Exercise Three - Objectives & Data
access to the Adobe pdf file containing the un-interpreted seismic
sections of the exercise, click othe appropriate image to download
B/W PDF files:
the 2D seismic data is downloaded it will be seen that most of the
lines are divided in two. These pairs of lines can be taped together,
e.g.: 12-81 & 12a-81; 16-81a & 16-81b; 27-81a & 27-81b;
and 37-81a & 37-81b. Note that 26-74 is complete! Thus this
data set can be considered to consist of five intersecting lines
which can be cross-tied and interpreted.
Below a number of objectives
for this exercise are listed. Start with 1) and work through 2)
to 4). Problem 3) may be considered as a dangerous call, but without
tight biostratigraphic data the use of the Sea Level chart may be
a best first pass as a tool for dating the stratigraphic section!!!
the sequence stratigraphy of each of the lines and the clinoformed
sequences that form the Lower Cretaceous sedimentary section by:
the termination of seismic reflectors at discontinuity surfaces.
Establishing which of these surfaces form the sequence boundaries.
Numbering the sequence boundaries (there are around
21 or so).
Outlining and labeling the geometries of the sequences
(the Nanushuk Group and Torok Formation
clinoforms) and the system tracts they enclose (Figure
Correlate sequence boundaries from line to line; tie these at
the cross lines.
map and study the sedimentary architecture of the clinoforms
and infer the origins of these features. For instance do the clinoform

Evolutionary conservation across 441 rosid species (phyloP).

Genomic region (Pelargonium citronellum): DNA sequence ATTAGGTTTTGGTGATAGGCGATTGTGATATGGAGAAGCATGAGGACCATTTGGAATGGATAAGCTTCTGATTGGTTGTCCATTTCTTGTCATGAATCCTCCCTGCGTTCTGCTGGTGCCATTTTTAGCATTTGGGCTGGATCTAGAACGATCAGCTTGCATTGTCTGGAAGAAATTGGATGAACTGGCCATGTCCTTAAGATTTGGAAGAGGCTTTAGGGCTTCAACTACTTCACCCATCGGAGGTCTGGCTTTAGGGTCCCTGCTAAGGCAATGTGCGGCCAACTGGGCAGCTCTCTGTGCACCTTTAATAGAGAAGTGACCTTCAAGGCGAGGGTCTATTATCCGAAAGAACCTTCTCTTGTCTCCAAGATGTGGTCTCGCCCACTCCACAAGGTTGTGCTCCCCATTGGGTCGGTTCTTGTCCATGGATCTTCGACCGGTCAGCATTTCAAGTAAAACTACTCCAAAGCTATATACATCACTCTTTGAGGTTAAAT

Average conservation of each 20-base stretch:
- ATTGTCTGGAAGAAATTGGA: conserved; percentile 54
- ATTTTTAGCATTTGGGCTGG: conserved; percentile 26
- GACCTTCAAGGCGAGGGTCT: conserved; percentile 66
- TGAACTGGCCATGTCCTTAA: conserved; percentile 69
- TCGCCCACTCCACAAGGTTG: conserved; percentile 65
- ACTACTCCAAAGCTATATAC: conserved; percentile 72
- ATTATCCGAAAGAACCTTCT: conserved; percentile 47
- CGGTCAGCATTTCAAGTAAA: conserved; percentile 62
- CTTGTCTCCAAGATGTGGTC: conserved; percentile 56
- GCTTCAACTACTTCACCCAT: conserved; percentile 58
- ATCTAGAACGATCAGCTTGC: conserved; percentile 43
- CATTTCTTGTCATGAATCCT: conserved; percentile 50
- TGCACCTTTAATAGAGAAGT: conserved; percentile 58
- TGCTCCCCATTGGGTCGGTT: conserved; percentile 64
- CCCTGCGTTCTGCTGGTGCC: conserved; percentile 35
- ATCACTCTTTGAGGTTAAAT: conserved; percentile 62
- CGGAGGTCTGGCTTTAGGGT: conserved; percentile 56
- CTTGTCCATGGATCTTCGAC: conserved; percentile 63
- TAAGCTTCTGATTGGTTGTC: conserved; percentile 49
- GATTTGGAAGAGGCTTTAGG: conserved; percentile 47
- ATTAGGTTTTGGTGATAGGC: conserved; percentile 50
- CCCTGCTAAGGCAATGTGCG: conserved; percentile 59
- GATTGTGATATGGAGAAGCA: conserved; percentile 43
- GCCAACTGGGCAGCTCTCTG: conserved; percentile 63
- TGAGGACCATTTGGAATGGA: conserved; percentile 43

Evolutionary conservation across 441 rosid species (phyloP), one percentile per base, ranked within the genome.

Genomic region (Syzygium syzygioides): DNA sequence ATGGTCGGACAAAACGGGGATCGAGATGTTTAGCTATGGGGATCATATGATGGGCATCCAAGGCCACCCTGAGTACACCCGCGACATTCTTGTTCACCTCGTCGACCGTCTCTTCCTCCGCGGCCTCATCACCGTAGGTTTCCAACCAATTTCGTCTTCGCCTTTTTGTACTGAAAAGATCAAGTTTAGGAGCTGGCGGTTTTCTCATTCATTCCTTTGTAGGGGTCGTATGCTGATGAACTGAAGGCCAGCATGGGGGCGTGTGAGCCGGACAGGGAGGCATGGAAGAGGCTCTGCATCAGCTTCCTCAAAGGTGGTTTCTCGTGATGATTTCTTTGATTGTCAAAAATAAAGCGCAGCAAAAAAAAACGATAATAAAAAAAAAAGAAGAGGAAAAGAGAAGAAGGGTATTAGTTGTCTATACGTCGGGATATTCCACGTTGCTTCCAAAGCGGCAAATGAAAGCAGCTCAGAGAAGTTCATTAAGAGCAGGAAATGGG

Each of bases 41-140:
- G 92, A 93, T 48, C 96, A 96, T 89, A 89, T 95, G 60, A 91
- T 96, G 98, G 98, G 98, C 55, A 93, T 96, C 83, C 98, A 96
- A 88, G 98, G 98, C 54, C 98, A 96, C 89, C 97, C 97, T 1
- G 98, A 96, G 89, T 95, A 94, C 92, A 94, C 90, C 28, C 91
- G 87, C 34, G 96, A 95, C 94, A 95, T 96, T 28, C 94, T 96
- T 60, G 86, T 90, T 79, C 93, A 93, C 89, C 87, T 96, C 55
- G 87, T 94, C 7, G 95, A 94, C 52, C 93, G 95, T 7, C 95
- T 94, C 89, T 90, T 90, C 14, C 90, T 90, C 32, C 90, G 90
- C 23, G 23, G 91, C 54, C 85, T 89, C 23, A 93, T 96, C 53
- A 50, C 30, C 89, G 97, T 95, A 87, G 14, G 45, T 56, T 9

geometries show evidence of delta switching, slumping and migration
related to the shifting of the source areas in the SW? Was there
a variable rate of sediment supply to the area of study? Is there
evidence of widespread changes in base level? To answer these:
a. First map the location of the crests of the
distinct clinoformed margins
(Figures 11 & 12).
b. Map the varying thickness and widths of the
clinoforms from one or two sequences (isochron maps) and make overlay
maps of the distribution of the systems tracts.
c. What is the cause of the clinoforms? High rates
of sedimentation relative to lower rates of subsidence and periodic
changes in base level, or point source switching? If point source
migration were responsible, would it be possible to correlate the
same clinoforms to different lines?
if the maps suggest parallel progradation of the coastal margin
or show evidence of delta migration?
the direction of progradation or delta migration?
Identify downslope slumps (Figure 10)
and see if they can be tied from line to line for any specific
relative times. Is there evidence that they were produced during changes in base level?
g. Identify and locate basin floor fans, and
slope fans (Figure 10). Is there
evidence that they were produced during
changes in base level?
h. Identify and locate onlapping wedges of sediment
(Figure 07). Is there evidence
that they were produced during changes
in base level?
the crests of clinoformed margins that have been eroded or truncated
and see if they can be tied from line to line so relating them
to specific time intervals (Figure 07). Is there evidence that they were produced
during changes in base level?
j. Do the major eroded clinoform margins (i.e.
basin crests) match the downslope slumps, and associated basin
floor fans, and slope fans? If they do, how do you explain this